CNN, The Huffington Post, Fox and even Rolling Stone have all in some capacity latched on to the latest scandal to hit the Millennial generation: sexual assault and, more specifically, sexual assault as it occurs on college campuses.
It’s a controversial topic, and it’s tricky to talk about depending on what your views are. The one thing it isn’t, unfortunately, is black and white. Sexual assault and rape can be quite the gray area, especially in the justice system. It could easily be said that sexual offenses are one of the harder crimes to prove, let alone convict. In a perfect world this wouldn’t be the case but, realistically, those who feel they’ve been violated face a challenge. As a 23-year-old college female this is not something I’m happy to admit. Implementing justice is a concrete staple in American history and ideology. But with this specific issue, some feel it could be handled more swiftly and abruptly. Others feel it is blatantly ignored, and an immediate solution is far from clear.
What is clear is the need for Generation Y to develop a sense of personal responsibility and obligation to what has become a statistic for the Millennials that doesn’t look to be changing anytime soon.
According to the U.S. Department of Justice special report, female college students report 20 percent of rape and sexual assault victimizations to the police, while 80 percent are likely to go unreported. Whether you sympathize with the victims or feel generally indifferent about the accused, college rape and sexual assault cases are contributing to a negative image for Millennials, college-enrolled or not. Which is why witticism towards such a serious statistic should not be taken lightly. It’s a field day for the press when we as young people show our slight lack of concern and maturity for consequential issues.
Take the University of Tennessee student Alexander P. Broughton, who in 2012, was hospitalized for severe intoxication after supposedly using an alcohol enema, commonly referred to as “butt-chugging.” The Pi Kappa Alpha member was said to have a blood alcohol level “well over” .4.
We also have the Clemson University students in South Carolina, who gained nation-wide attention for a gang-themed party, where participants imitated the infamous Crips. And let’s not forget the chant that went viral, “There will never be a n—– in SAE!”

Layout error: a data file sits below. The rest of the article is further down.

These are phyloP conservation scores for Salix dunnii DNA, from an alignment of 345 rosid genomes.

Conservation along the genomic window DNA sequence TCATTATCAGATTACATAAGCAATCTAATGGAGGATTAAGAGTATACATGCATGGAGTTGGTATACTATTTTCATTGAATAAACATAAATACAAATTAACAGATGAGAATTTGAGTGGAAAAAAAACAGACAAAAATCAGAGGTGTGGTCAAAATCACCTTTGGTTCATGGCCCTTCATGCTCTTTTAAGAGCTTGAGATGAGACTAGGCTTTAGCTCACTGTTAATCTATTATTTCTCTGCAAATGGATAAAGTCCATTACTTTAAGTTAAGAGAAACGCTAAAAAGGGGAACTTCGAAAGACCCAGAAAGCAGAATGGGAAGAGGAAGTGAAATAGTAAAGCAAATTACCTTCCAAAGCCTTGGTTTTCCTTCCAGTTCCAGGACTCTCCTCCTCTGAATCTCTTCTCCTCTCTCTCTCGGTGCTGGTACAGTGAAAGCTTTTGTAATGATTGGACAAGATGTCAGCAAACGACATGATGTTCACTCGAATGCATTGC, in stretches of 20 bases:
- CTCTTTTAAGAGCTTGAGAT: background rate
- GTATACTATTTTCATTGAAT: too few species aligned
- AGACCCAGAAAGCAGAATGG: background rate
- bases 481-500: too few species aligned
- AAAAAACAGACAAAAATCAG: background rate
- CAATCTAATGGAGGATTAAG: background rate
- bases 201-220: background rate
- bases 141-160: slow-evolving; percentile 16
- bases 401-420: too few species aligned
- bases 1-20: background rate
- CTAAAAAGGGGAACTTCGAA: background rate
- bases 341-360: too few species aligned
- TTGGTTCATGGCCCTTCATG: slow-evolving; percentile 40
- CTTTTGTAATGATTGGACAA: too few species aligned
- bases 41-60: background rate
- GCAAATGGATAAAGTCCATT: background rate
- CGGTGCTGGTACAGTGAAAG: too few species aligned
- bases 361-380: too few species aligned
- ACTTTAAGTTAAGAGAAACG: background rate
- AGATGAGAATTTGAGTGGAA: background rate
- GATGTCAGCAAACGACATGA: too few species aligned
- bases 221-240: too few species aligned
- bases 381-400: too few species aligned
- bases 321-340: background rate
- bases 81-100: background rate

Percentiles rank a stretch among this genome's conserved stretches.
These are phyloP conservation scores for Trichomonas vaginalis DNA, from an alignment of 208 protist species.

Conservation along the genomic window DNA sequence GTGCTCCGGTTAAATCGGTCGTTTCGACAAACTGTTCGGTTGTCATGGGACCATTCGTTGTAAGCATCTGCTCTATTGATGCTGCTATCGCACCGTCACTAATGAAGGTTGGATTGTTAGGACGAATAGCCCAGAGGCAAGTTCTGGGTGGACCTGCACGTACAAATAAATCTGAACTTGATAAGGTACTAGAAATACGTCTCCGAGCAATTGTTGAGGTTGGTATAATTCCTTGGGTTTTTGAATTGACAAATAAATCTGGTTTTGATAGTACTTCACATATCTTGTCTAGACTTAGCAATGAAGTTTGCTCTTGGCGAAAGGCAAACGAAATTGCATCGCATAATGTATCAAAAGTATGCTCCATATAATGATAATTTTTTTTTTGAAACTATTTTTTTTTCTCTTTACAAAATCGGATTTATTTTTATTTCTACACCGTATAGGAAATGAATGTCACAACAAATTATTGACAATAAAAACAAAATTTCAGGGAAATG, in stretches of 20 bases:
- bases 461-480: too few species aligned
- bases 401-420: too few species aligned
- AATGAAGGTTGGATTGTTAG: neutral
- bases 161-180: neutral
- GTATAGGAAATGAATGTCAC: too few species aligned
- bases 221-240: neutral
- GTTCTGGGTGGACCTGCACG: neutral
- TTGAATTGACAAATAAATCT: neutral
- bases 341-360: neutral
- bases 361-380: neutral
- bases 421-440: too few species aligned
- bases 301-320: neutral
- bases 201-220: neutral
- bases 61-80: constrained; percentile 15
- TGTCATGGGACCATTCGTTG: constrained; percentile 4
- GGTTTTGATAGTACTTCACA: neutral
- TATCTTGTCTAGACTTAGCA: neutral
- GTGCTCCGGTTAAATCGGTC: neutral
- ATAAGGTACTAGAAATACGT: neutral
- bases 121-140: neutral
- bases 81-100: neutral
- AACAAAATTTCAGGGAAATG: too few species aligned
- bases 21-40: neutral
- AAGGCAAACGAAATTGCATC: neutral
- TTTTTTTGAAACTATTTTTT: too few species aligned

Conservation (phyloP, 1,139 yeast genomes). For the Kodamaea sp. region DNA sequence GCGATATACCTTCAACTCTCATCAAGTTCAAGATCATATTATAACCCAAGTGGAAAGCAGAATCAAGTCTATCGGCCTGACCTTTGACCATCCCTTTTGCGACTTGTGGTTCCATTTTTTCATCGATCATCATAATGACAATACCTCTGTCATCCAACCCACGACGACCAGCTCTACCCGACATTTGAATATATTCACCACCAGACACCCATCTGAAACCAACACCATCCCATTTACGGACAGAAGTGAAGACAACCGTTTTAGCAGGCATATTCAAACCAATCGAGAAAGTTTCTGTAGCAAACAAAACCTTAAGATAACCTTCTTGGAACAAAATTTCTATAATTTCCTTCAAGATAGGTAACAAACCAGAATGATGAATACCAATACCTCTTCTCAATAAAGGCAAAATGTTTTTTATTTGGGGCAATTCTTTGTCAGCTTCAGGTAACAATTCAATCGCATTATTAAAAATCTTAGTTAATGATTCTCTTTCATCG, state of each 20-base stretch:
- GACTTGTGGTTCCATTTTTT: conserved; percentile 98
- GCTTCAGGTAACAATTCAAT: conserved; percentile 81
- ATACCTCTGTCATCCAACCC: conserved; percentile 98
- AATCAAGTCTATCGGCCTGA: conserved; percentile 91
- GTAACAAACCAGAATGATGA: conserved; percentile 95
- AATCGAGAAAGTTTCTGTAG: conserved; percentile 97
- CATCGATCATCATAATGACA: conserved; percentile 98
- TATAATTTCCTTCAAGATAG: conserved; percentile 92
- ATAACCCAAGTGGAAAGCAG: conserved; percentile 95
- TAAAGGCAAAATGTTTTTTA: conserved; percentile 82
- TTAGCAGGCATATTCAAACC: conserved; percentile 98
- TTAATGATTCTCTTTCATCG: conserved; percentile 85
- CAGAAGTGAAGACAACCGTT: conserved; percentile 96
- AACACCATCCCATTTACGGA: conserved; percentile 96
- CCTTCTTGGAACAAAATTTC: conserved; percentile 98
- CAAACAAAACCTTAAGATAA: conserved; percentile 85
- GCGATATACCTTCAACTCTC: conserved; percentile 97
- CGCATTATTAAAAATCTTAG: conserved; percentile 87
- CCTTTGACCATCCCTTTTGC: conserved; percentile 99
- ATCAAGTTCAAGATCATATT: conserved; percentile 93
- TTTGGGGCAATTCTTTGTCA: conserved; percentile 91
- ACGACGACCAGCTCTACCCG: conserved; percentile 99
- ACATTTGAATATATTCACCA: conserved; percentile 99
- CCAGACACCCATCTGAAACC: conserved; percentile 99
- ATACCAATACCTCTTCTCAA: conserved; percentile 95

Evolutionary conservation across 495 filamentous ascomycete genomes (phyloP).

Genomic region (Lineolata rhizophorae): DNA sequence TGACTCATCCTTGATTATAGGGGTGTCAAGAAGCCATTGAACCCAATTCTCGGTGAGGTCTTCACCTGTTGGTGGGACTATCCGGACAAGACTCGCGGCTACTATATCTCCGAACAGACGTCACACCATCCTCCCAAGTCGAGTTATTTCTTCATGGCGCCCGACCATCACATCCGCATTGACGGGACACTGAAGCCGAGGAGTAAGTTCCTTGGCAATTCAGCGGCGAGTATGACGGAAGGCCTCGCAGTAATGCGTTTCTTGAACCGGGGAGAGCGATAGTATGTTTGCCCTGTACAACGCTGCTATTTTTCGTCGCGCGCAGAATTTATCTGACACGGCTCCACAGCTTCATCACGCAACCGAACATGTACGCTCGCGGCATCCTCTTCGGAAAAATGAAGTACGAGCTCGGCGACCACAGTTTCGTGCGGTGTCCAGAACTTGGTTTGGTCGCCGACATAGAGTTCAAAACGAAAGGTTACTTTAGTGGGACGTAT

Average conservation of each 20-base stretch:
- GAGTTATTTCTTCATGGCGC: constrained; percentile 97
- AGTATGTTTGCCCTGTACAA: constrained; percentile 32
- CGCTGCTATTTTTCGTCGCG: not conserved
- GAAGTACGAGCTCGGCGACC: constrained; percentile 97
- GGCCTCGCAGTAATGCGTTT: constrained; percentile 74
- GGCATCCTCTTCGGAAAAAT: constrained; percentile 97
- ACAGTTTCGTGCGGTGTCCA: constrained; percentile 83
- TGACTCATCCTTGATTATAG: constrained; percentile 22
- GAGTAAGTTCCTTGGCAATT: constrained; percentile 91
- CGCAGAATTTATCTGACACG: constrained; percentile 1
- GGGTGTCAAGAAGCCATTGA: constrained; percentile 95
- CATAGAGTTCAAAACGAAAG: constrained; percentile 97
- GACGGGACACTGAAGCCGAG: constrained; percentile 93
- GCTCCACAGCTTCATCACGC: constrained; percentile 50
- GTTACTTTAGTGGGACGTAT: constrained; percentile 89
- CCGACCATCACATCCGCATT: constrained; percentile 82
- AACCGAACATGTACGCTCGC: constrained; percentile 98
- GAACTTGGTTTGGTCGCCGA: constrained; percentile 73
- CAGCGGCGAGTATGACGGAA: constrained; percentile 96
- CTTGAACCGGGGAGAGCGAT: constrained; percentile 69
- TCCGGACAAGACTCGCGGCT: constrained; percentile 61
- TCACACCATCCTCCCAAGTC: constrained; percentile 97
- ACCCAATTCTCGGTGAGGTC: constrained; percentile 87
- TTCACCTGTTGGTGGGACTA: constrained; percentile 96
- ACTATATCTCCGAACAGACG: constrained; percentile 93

And now we have rape and rape humor to add to the list of bad behavior that needs explaining.
It’s unfortunate because the actions of a few are not a fair and proper representation of what I believe to be the majority of young college students, specifically when it comes to Greek Life. The presence of fraternities and sororities on college campuses is abundant; MTSU houses over ten different Greek organizations itself. But, these organizations can sometimes be seen as hypocritical to their core values, beliefs, and creeds. To my understanding, a common purpose among Greek society is to bring students together with the intentions of developing a better sense of community, character and accountability.
Overall, Greek life should provide students with the tools to meet new people, thrive on campus and acquire the skills needed to better succeed in the real world. But, to a non-fraternity or sorority student, the campus Greek houses might only seem like a good place to drink, play beer pong and possibly get laid. Such presumptions might not be too far from reality. The stereotype of binge drinking and womanizing actions has always been apart of fraternity and sorority history and, therefore, their identity. Even in films, Greek life is largely portrayed as a lifestyle of boozing and schmoozing: “National Lampoon’s Animal House,” “Old School,” “Neighbors,” etc. The list goes on and on. But, matter-of-factly, Greek institutions offer more than the assumptions listed above, and to be fair, not all are alike.
Not every fraternity or frat brother finds it funny to publicly joke about the vulnerability of an 18-year-old freshmen girl, especially when Vanderbilt University is dealing with their own rape case an hour away in Nashville. Likewise, not all sororities or sorority sisters want their members to be exclusively blonde, white, and skinny (University of Alabama Sorority, Alpha Phi, was recently criticized for the homogeneous recruitment video). It’s not fair to judge many based on the decisions of a few.
With that said, it is fair to hold Greek institutions to a higher standard, mainly because they take an oath pledging to be outstanding pillars in their campus community. In a way, fraternities and sororities could be viewed as something of a moral compass on a college campus. With that in mind, members of Greek life should take campus rape and sexual assault with utmost seriousness, instead of allowing it to be used as a joke to display on a banner.
Fraternity brothers and sorority sisters are campus leaders for some students. Personal responsibility and an obligation to create a safer campus environment should begin with those involved in Greek life. There needs to be a sense of encouragement for college people to obtain a more mature outlook on having fun, and that maturity should start with how we think of sex. Drunk and wasted is more than likely cutting sexual enjoyment in half.
Besides, a more mature attitude might be what separates anyone and everyone from a rape case or sexual assault charge, whether boy OR girl.
To contact Editor-in-Chief Meagan White, email firstname.lastname@example.org